Row as One to Save our One Planet, Obama Says at Start of IUCN Congress (video)

President Obama addresses the leaders of the Pacific Islands and representatives of the IUCN Congress on climate change, his expansion of the Papahanaumokuakea National Monument and other protected areas in the U.S., and his administration’s focus on clean energy. “We’ve got to ‘unite to move forward,’” he said, quoting a traditional Polynesian saying. “We have to row as one. If we do, we might just save the one planet that we’ve got.”

Here are some excerpts:

Hosting the IUCN Congress

“I want to thank the 8,000 delegates from more than 180 countries who will share their expertise here at the IUCN World Conservation Congress [and] the world leaders and ministers who are here from the Pacific Islands Conference of Leaders. The United States is proud to host the IUCN congress for the first time,” he said.

Link Between Climate Change and Conservation

Climate change and conservation are inextricably linked, Obama noted. “Few people understand the stakes better than our Pacific Island leaders, because they’re seeing already the impact: rising sea levels and temperatures pose an existential threat to your countries. While some members of the U.S. Congress still seem to be debating whether climate change is real or not, many of you are already planning new places for your people to live…No nation, not even one as powerful as the United States is immune from a changing climate.”

Preparing for Inevitable Impact of a Warmer Planet

Obama talked about preparing for the inevitable impact as a consequence of rising temperatures. “That means conservation has been a cornerstone of my Presidency. Since taking office I have protected more than 548 million acres of our lands and waters for our children and our grandchildren. I have to say Teddy Roosevelt gets the credit for starting the National Park system, but when you include a big chunk of the Pacific Ocean, we now have actually done more acreage than any other President (applause).

“We’ve designated National Monuments from Maine to Ohio to California, and just last week, thanks to the hard work of many people in this room…I reated the world’s largest marine preserve, quadrupling the size of our monument Papahanaumokuakea. This is an area twice the size of Texas that’s going to be protected, and allows us to save and study the fragile ecosystem threatened by climate change.

Sanctity of Midway Atoll

“Tomorrow I am going to travel to the Midway atoll to see it for myself; 7,000 species live in its waters, a quarter of which are not found anywhere else in the world. Ancient islanders believed it contained the boundary between this life and the next. Hundreds of brave Americans gave their lives there in defense of the world’s freedom. So this is a hallowed site, and it deserves to be treated that way, ansd from now on it will be preserved for future generations.”

Everyone Has a Role

When it comes to climate change, there is a dire possibility of us getting off course, and we can’t allow that to happen,” the President said. “That’s why our united efforts are so important. Government has a role to play, but so do scientists and inventors and investors, all working to revolutionize clean energy production. Entrepreneurs and academics and leaders in this room are collaborating across continents. And everyday citizens of the world are going to have to push their own communities to adopt smarter practices, and to push those of us in positions of power to be less concerned with special interests and more concerned about the judgment of future generations.”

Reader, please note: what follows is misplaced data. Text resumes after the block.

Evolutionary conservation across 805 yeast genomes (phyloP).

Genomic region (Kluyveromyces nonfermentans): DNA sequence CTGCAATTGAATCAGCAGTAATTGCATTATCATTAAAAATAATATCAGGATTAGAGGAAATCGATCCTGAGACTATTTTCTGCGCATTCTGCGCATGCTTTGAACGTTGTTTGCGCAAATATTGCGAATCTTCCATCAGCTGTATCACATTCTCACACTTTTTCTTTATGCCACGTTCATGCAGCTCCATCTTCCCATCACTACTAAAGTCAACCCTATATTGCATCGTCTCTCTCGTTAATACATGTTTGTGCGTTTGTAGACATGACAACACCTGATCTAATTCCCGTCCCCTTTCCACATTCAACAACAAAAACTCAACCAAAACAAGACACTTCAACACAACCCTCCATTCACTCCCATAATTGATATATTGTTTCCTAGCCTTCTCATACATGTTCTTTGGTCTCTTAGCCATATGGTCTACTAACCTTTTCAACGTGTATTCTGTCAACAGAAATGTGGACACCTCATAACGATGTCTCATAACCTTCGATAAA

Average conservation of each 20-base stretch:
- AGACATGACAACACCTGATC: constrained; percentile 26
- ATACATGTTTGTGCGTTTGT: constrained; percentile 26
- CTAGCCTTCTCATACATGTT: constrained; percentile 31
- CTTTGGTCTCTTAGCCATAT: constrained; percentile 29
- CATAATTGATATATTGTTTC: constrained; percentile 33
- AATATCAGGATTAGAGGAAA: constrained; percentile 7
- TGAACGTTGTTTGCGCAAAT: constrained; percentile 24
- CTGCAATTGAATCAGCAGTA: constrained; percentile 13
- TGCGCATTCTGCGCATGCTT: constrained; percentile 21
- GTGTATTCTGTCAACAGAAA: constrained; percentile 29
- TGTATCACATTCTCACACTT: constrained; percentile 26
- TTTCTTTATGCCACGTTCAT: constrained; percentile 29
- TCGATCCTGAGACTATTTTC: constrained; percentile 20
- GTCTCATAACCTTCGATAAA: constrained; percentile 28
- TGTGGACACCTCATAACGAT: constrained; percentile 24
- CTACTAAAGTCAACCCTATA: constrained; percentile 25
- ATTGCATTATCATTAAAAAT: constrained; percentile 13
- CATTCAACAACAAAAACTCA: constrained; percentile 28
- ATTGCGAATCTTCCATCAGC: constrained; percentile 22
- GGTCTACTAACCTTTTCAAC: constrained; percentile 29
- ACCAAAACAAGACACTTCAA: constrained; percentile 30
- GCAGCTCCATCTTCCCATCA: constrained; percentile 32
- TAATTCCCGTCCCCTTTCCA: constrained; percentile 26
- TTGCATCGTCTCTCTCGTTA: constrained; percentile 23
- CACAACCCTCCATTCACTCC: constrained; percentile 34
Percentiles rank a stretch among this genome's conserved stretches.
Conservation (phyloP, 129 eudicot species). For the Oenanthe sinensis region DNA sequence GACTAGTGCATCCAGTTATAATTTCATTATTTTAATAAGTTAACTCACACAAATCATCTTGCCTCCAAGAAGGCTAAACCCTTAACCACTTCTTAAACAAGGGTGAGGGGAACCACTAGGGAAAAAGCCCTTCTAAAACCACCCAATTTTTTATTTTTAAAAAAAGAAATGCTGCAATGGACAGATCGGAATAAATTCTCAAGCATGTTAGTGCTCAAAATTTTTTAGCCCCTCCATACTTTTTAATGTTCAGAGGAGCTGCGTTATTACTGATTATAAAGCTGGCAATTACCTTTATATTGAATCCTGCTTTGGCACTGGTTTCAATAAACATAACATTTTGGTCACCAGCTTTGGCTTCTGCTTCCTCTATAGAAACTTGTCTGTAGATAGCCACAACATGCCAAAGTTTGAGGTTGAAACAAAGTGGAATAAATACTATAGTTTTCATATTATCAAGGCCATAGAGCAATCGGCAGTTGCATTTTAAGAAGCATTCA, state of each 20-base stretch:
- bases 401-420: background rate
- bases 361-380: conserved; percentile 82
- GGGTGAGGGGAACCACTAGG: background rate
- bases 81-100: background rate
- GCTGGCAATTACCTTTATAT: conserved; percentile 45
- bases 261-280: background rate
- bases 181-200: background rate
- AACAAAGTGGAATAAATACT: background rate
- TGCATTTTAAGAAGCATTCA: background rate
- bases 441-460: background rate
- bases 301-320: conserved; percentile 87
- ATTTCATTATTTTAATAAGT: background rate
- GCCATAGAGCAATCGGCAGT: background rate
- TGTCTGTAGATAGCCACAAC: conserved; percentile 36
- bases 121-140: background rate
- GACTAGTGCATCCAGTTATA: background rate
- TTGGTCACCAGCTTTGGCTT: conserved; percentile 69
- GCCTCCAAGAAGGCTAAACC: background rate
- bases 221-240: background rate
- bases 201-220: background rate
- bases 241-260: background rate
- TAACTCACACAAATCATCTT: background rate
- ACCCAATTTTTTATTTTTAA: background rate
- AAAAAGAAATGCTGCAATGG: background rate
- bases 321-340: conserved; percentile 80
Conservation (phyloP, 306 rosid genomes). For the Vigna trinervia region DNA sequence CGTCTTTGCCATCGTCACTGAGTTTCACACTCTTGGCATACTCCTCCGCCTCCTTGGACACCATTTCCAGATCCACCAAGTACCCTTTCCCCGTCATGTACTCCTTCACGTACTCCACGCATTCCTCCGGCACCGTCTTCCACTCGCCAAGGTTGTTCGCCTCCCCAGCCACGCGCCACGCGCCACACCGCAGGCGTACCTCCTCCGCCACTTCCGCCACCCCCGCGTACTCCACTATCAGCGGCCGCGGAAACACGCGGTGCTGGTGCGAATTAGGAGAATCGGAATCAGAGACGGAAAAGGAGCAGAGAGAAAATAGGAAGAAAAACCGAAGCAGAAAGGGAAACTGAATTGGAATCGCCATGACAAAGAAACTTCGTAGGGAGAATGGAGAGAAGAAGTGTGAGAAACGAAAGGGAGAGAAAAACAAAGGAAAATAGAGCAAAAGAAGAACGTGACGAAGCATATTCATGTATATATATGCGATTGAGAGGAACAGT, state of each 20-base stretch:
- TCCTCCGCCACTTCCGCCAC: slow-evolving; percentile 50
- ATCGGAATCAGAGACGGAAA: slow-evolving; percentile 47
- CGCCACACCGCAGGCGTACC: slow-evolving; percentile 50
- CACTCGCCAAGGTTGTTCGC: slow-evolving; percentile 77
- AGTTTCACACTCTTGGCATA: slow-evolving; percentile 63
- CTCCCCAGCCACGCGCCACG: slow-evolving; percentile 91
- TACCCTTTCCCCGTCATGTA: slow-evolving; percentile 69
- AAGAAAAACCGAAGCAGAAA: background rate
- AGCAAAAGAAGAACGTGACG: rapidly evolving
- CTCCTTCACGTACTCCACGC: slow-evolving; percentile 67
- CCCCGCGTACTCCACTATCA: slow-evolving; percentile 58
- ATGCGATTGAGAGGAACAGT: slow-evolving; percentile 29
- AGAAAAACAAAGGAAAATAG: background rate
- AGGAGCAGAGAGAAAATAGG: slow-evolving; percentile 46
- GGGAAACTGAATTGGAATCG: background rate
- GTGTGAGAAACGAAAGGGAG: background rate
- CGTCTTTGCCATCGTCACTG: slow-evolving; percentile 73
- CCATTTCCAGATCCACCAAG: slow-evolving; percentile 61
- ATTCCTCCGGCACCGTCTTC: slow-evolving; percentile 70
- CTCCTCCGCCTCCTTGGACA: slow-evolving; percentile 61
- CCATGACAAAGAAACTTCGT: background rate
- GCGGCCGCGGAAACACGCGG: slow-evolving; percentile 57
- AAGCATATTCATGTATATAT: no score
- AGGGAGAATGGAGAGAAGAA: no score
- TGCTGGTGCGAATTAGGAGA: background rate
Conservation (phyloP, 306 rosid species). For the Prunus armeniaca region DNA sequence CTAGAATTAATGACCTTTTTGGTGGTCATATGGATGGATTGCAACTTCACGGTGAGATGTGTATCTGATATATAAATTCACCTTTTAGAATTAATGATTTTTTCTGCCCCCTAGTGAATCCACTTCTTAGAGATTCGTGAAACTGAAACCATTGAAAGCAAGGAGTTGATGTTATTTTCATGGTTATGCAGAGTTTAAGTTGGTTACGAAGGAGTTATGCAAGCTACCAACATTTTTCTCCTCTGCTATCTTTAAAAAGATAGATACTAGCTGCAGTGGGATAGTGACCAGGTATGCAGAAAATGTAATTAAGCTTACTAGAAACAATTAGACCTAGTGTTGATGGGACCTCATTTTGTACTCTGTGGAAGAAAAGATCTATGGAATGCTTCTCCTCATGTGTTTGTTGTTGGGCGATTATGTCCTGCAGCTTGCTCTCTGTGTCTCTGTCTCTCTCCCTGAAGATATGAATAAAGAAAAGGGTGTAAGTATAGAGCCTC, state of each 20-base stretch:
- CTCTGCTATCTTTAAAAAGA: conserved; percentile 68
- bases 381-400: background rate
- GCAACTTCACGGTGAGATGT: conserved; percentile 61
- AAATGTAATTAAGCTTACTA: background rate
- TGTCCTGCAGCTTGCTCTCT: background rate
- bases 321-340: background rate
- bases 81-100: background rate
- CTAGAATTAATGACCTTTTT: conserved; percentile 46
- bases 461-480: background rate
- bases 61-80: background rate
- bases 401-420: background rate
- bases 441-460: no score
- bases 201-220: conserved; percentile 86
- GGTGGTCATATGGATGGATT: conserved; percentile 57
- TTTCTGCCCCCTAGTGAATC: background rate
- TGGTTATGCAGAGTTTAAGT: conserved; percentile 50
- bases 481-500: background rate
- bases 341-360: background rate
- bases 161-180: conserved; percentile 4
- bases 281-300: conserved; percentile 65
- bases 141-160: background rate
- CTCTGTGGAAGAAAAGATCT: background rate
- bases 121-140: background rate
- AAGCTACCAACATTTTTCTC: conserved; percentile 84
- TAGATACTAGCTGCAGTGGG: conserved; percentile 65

Personal Connection

Obama spoke of how he had been born, attended school, and spent much of his early life within a few miles of where he was making his speech. Since his daughters were born he had brought his family to Hawaii for every Christmas. “And I want to make sure that when they’re bringing their children here, or their grandchildren here, that they are able to appreciate the wonders and the beauty of this island and of the Pacific, and every island. So I know you have the same feeling, and that’s why we’ve got to ‘unite to move forward.’ We have to row as one. If we do, we might just save the one planet that we’ve got.”

Changing Planet


Meet the Author
More than forty years in U.S., UK, and South African media gives David Max Braun global perspective and experience across multiple storytelling platforms. His coverage of science, nature, politics, and technology has been published/broadcast by the BBC, CNN, NPR, AP, UPI, National Geographic, TechWeb, De Telegraaf, Travel World, and Argus South African Newspapers. He has published two books and won several journalism awards. In his 22-year career at National Geographic he was VP and editor in chief of National Geographic Digital Media, and the founding editor of the National Geographic Society blog, hosting a global discussion on issues resonating with the Society's mission and initiatives. He also directed the Society side of the Fulbright-National Geographic Digital Storytelling Fellowship, awarded to Americans seeking the opportunity to spend nine months abroad, engaging local communities and sharing stories from the field with a global audience. A regular expert on National Geographic Expeditions, David also lectures on storytelling for impact. He has 120,000 followers on social media: Facebook  Twitter  LinkedIn